widuals in California will soon be brought into
market."
The San Francisco Chronicle says:
"J. MoM. Bhafter, one of the greatest land
absorbers in California, ba si gnified his inten
tion to dispoeeof his immense tracts In Marion
county in small sections. The benefits result
ing from each b course cannot be overeetimated,
and if other landowners would follow Shatter's
example, the general welfare of California
would materially Improve. lie evidently reeds
the signs of the times aright, and thinks that
it is not unlikely that a constitution will be
framed which will impose the burden of taxa
tion equally upon the rich landowners. In
auenob an event millions of scres of land at pree
eat held in large treoats would be forced into
the market and oanee a shrinkage. Mr. Shaf
S ter want- to get into the market ahead of the
other heavy landowneres,"
It would be of great benefit to Louislana in
encoouraging small farmers to come here and
settle, If the Citizens' Bank and other large
S holders of land throughout the State, were to
divide up their properties into medium-alsed
S farms and offer them for sale at moderate
Price.
.Religicus Liberty in Germany.
Several days ago thb following dispatch
appeared in one of our eity dailies:
PusAC Barwsmw OGRMAnu AaD THr VAT:
cAx.-Losdos July 17.-A disaatch from a
well-informed souroe at the Vatican, states
that negotiations betwesen the Pope and the
German government bave been aganl resumed
The basis of them appears to be a proposition
on the part of Germany, that without a for
mal repeal, the alk laws shall be allowed to
become a dead letter, the publlo prosecutor
being directed not to 4ake steps for their en
foreement but to let them lame into forgetful
nes, as was the neas in England with the
eeelssiastieal titles bill, which wasdaily viola
lated for tweanty ysars without a single pros
eetion being instituted under it.
This looks a little improbable, consid
erlong the insolent tone of the latest an
hentie news on the subject, which was to
the. effect that the German government
hoped the Pope would use his inflaence to
make the Catholic population submimsive
to the very Falk laws alluded to in the
above dispatch. Still, stranger things have
happened. The Emperor seems to be a
good-bearted old man and very paternally
inelined towards all his subjects. It was
probably with great reluctance that he
was drawn into Bismarck's anti Catholic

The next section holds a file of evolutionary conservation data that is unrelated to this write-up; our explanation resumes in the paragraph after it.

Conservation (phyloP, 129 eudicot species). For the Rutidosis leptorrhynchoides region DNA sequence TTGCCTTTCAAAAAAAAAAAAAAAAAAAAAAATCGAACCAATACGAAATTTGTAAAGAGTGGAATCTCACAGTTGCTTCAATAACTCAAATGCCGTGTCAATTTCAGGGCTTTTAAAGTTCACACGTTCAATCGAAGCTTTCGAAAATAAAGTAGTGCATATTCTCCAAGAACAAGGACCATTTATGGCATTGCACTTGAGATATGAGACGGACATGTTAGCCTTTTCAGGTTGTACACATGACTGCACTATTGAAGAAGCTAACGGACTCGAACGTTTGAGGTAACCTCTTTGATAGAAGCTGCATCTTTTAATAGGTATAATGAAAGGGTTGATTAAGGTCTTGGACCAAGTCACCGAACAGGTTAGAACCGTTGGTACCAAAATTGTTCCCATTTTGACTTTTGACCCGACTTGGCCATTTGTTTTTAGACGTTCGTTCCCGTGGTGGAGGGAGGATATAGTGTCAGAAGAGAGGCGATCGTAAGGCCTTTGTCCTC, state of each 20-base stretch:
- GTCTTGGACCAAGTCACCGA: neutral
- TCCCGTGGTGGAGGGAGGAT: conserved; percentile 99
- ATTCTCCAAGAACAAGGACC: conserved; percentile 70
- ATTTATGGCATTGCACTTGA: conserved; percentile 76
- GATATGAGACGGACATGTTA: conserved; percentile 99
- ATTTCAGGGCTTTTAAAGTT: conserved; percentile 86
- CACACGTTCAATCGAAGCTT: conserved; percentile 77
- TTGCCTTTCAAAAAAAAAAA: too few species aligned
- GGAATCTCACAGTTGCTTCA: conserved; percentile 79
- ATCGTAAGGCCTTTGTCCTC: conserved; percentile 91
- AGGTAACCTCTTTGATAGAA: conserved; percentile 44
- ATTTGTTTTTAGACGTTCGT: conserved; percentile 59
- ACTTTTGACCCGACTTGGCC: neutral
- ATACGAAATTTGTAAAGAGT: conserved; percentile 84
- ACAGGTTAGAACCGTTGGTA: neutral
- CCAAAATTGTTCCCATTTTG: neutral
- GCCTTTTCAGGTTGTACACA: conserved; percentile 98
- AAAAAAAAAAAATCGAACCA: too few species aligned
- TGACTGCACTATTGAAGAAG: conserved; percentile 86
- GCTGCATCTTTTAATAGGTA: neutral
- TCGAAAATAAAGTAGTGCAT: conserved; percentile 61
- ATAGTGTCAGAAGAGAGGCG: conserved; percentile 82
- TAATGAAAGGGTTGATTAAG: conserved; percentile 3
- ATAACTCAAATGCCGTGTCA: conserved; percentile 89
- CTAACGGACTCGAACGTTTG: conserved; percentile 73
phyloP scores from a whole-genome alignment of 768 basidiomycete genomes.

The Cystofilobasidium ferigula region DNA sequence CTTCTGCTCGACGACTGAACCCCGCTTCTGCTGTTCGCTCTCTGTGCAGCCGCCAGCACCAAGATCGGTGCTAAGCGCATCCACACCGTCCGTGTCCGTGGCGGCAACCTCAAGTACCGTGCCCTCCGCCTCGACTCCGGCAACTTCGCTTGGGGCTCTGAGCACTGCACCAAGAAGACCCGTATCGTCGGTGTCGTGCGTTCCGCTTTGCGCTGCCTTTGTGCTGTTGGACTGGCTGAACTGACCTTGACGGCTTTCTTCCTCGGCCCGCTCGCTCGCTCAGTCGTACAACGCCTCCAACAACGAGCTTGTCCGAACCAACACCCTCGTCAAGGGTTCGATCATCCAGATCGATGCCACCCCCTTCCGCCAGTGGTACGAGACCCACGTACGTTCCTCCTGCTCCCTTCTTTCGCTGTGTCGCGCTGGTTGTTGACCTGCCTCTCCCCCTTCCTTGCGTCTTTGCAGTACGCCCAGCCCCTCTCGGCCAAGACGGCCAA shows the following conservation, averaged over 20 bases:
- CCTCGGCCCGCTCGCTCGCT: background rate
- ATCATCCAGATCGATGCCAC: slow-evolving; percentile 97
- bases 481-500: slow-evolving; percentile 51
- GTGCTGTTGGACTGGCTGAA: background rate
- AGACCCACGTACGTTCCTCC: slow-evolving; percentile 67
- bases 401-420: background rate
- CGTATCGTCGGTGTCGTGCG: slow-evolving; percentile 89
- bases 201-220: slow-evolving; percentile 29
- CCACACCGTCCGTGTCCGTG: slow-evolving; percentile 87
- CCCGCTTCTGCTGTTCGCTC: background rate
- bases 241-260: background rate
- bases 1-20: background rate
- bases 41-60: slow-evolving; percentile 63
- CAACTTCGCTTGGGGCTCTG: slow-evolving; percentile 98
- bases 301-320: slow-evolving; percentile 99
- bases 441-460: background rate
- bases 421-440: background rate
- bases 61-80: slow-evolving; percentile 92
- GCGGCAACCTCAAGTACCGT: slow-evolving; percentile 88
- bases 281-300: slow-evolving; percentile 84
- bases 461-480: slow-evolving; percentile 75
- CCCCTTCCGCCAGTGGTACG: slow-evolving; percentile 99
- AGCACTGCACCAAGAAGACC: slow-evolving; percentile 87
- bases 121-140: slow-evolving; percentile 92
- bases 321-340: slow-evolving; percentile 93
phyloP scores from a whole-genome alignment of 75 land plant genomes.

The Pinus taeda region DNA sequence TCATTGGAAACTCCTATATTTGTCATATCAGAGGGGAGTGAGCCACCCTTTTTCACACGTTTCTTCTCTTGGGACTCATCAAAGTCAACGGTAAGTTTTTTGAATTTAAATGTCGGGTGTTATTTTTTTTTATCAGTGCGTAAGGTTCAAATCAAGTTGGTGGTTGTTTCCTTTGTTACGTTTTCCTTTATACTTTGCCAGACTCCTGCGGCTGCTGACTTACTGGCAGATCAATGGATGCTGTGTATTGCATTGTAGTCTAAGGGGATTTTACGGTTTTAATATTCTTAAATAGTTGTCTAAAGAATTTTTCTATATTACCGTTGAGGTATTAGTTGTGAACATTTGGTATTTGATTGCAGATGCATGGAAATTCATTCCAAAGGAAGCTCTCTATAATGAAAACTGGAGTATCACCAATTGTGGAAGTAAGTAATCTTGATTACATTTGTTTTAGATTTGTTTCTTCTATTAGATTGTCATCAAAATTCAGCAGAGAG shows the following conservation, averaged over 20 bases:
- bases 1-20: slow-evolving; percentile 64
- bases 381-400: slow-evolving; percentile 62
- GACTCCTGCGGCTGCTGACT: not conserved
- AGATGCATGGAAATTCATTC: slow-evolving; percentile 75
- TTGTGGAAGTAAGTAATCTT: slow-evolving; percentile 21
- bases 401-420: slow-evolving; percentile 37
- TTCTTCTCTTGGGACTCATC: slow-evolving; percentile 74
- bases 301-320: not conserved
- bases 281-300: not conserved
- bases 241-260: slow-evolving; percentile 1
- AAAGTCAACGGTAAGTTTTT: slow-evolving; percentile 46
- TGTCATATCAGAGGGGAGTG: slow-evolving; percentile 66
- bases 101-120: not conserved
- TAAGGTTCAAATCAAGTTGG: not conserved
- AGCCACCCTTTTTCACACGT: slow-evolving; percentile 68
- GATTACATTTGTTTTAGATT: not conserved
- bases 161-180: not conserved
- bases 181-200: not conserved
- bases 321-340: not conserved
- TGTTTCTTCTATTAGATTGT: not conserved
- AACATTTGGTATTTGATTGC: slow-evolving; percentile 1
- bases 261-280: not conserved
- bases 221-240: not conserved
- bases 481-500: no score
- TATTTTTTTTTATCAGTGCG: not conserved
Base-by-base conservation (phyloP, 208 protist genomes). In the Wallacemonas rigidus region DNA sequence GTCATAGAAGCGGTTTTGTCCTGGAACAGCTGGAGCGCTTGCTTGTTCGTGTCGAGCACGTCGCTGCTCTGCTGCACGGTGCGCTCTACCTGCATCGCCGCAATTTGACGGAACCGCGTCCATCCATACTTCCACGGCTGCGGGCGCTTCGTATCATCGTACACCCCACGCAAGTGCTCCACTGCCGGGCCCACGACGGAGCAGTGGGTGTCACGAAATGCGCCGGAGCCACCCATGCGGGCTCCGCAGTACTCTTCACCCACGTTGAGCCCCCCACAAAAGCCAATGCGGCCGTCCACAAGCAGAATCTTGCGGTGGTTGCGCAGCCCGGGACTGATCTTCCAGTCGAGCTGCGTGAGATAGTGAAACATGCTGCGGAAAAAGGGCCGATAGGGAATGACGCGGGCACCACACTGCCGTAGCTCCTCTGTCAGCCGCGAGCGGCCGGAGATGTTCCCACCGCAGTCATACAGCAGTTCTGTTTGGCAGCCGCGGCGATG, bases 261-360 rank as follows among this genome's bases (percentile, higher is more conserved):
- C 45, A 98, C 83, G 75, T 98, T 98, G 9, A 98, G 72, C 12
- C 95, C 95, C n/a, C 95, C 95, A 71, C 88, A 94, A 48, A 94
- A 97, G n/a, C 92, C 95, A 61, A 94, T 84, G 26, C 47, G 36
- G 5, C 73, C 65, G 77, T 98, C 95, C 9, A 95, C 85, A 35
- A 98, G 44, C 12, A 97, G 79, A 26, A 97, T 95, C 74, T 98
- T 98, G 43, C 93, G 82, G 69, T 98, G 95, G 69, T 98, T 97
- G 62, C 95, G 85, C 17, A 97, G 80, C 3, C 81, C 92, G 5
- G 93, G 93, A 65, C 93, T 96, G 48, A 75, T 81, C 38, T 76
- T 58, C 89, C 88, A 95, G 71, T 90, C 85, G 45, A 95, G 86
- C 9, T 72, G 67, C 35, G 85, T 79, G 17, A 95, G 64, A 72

schemes, and with great pain that he has
observed the bitter fruits of their operation.
He has seen nearly half the German people
partially estranged from his government,
and that too at the very time when So
cialism, Revolution and Anarchy are
rearing their serpent heads defiantly over
the land. The foundations of the state are
being shaken by the spirit of revolt;
contempt for God carries along with it a
still greater contempt for all lesser author
Ity; assassination aims its blow at the
very throne.
This is the ripening fruit of Bismarck
lanlsm; this is the frightful condition in
which the present Emperor's reign seems
likely to leave his country. What a
gloomy ending to so glorious a career of
success and cor quest ! How bitterly the
heart of the old sovereign must feel the
iegrace of such a failure I It may be,
then, that he is pressing Bismarck to aban -
don the fatal policy of irreligion, so certain
to bring down the speedy curse of God
on any country. The old man has not
much longer to live, and perhaps, as the
ambitious dreams of life lose their power
over him, he may be able to see more
clearly the folly-of defying God.
There is an immense difference between
false religion and irreligion. A false
religion may be wrong only as to its
organization. It may deny the authority
of the Church as organized by divine
power, and yet hold firmly to all the other
great doctrines of revelation. Its venera
tion for God may be most profound at d the
moral working of its faith may be effica
ciour. Its votaries may be sufficiently
under the influence of supernatural truth
to find their passions curbed and their wills
somewhat controlled. Eventually it will
lose this vitality for it is separated from
the source of life, stil', while it lasts its
efficacy is considerable.
But how different with irreligion ! Ven
eration for God does not exist, the control
ling influence of a future responsibility is
not felt, passion is emancipated from those
checks which alone can curb its selfishness,
and men literally do as they please. They
have no other law than their own inclina
tion, except the fragile law which, impos
ed on them as it is by other men, they
resent as an impertinence and hate as a
burthen. No society can exist without a
strong sentiment of religion among the
people, for society is impossible without
law, and law is impotent without the
moral support which it draws from a pop
ular religions conscience.
But it is in vain for governments to at
tempt the creation of a religious senti
ment among their citizens. Men inevitably
feel that religion is divine and supernatu
ral; that it is not of the state nor through